Resettlement agencies again focus efforts on denial in responding to failures
Posted by Christopher Coen on July 1, 2011
…[Scott Murchie] is a filmmaker and director who owns a film company in Clarence, Chance Encounter Productions. He came across Donna Pepero, an employee at Journey’s End Refugee services and head of the Refugee School Impact Program when his company was randomly selected to do a documentary on refugees in Buffalo. The crew, made up of directors Scott Murchie and Brett Williams, and then freelance camera operator Tim Gera, completed an 18 minute documentary, entitled “Refugees: Buffalo’s Next Generation.” But their interest didn’t stop there. They were only telling one side of the story of refugees in Buffalo. There was also another side of the story, the refugee’s side.
Scott says he and his colleagues began to see the true problems the refugees are facing assimilating into American culture when they began their short documentary. It is hard enough for many citizens of Buffalo already living there to get by, let alone someone who just came from another country.
Getting most of their information from resettlement agencies, their first film only showcased some positive points of bringing refugees into Buffalo. As well as many positive aspects to bringing refugees to Buffalo, there are many negative situations as well. In the spring of 2008, Chance Encounter Productions started filming another, much more in-depth documentary. This time as a way to reach out to the community for help. Scott believes that the resettlement agencies are not doing a good job for refugees, in fact he believes that they are
doing a very poor job.
Nickel City Smiler received some interesting feedback. According to Scott, the response was overwhelmingly positive around the community, with people wanting to know how they could offer aid to refugees. The response within the resettlement community was however more mixed. Shortly after my review of Nickel City Smiler was published in Buffalo Rising, I received an invitation from Journey’s End to come speak with them. Of course I accepted the invitation and met with the directors of three of the major resettlement agencies in the area…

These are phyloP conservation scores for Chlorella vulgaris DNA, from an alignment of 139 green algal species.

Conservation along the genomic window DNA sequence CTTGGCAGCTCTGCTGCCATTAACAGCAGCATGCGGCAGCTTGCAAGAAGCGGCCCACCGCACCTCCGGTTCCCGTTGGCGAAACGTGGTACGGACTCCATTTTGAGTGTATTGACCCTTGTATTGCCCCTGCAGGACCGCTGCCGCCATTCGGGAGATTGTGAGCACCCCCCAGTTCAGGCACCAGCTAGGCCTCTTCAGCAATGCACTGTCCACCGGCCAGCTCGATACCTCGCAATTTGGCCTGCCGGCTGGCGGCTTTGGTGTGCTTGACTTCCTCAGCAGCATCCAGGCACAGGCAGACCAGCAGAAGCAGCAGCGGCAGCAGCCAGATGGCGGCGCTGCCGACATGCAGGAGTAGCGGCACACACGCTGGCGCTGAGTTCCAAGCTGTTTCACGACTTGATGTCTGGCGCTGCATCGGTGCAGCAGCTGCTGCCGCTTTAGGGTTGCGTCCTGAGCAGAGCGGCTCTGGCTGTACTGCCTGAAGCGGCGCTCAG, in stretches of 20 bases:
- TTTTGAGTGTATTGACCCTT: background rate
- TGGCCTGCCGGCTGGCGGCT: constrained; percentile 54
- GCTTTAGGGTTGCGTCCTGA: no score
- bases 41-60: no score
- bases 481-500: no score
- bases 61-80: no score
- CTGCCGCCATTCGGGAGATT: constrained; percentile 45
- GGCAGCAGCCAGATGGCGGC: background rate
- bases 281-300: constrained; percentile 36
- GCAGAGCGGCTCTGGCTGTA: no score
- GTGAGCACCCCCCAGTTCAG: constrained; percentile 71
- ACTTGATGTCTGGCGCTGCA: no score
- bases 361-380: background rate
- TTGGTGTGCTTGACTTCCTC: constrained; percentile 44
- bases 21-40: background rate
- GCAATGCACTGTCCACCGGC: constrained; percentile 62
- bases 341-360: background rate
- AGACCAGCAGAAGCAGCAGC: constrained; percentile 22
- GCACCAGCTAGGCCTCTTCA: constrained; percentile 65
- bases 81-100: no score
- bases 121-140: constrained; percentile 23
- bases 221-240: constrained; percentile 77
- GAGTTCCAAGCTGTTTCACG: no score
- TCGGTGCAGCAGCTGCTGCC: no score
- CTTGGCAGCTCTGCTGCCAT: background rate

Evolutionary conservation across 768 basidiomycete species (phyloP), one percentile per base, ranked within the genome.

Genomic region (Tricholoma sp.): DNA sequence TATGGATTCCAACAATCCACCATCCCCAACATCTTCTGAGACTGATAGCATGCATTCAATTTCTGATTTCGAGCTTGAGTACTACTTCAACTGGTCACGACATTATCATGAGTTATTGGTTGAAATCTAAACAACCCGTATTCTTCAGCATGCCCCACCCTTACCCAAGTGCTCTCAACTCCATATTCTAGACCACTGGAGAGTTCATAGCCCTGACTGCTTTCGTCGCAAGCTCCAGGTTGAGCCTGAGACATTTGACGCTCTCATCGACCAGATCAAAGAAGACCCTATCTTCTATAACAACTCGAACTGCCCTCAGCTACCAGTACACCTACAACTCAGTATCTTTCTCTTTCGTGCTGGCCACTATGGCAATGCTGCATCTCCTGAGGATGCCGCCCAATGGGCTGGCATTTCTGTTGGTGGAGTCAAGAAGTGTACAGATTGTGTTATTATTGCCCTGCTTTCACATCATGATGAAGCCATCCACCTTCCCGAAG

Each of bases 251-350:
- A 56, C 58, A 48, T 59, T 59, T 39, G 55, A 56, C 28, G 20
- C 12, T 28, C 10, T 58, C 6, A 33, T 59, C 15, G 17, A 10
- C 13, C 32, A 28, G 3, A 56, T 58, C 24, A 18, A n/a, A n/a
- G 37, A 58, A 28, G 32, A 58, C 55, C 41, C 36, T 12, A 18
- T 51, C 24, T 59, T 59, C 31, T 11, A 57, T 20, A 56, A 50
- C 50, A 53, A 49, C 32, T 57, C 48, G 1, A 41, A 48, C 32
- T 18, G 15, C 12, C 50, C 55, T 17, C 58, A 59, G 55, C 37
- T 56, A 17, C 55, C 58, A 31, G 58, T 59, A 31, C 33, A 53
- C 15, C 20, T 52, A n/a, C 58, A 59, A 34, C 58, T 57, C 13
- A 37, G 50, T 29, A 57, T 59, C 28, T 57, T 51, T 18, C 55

The documentary portrays the situation of refugees who are living in poor conditions in the city. For example, there are two refugee families featured, which speak different languages, crammed into a small apartment. A woman, who did not know how to get help for her husband when he was having a heart attack, is suffering with the loss. The film explores why refugees may be having such problems, and what they find is that the resettlement agencies in Buffalo could be doing a better job, well, resettling the refugees in their care.
When I met with three directors from three of the four major resettlement agencies, I asked them about their response to the film. I was curious as to why they were not represented, and I wanted to give them a chance to speak.
They told me that the film was inaccurate, possibly cut and pasted, and misrepresents the agencies completely. When I asked Ann Brittain, director of the Immigration and Refugee Assistance Program of Catholic Charities, about the two families featured in the film who live crammed in one small apartment, she said that was a completely false situation.
“It’s not that they live like that,” Ann said, “they congregate.”
She explained that on any given day you might see a lot of refugees mingling at one house, since they enjoy being together. I met Tikee, one of the fathers living in that apartment, and I do believe that the film represents Tikee’s situation fairly. Is it the resettlement agencies fault entirely? Probably not, but something went amiss for this situation and others like it to have come into being.
Why are the filmmakers and the resettlement agencies bickering? Molly Short, Executive Director at Journey’s End Refugee Services, says there was poor communication between herself and the filmmakers. Scott says the agencies just don’t want to admit their mistakes, and just don’t have the resources to care for all the refugees they bring in… Read more here
Ann Brittain, director of the Immigration and Refugee Assistance Program of Catholic Charities” when asked why her agency placed two families together in one small inner-city apartment claims “they congregate”? Well, yes they do, but what does that have to do with housing two families together? This type of failure to truth tell does nothing to help resolve the problems. The real issue needs to be addressed, e.g. are Buffalo resettlement agencies at over-capacity? Did the resettlement agency have a shortage of housing units at that time, and why?
As far as Molly Short at Journey’s End responding that communication was poor, then what is her explanation for the filmmaker’s first documentary in which they relied mainly on the local resettlement agencies’ information? Was there any miscommunication at that time? As well, improved communication will not resolve many of the facts of resettlement in Buffalo. Refugees have died in senseless violence in the neighborhood. Is it valid to use refugees to repopulate areas of our country that are losing population, when refugees are a known vulnerable group?
Furthermore, resettlement agencies will not resolve their failure to give refugees the minimum-required services, that they freely agree to give via government contracts, until they openly and adequately address the issue. This is particularly true when we are only about one year out from the State Department’s doubling of per capita initial resettlement funding.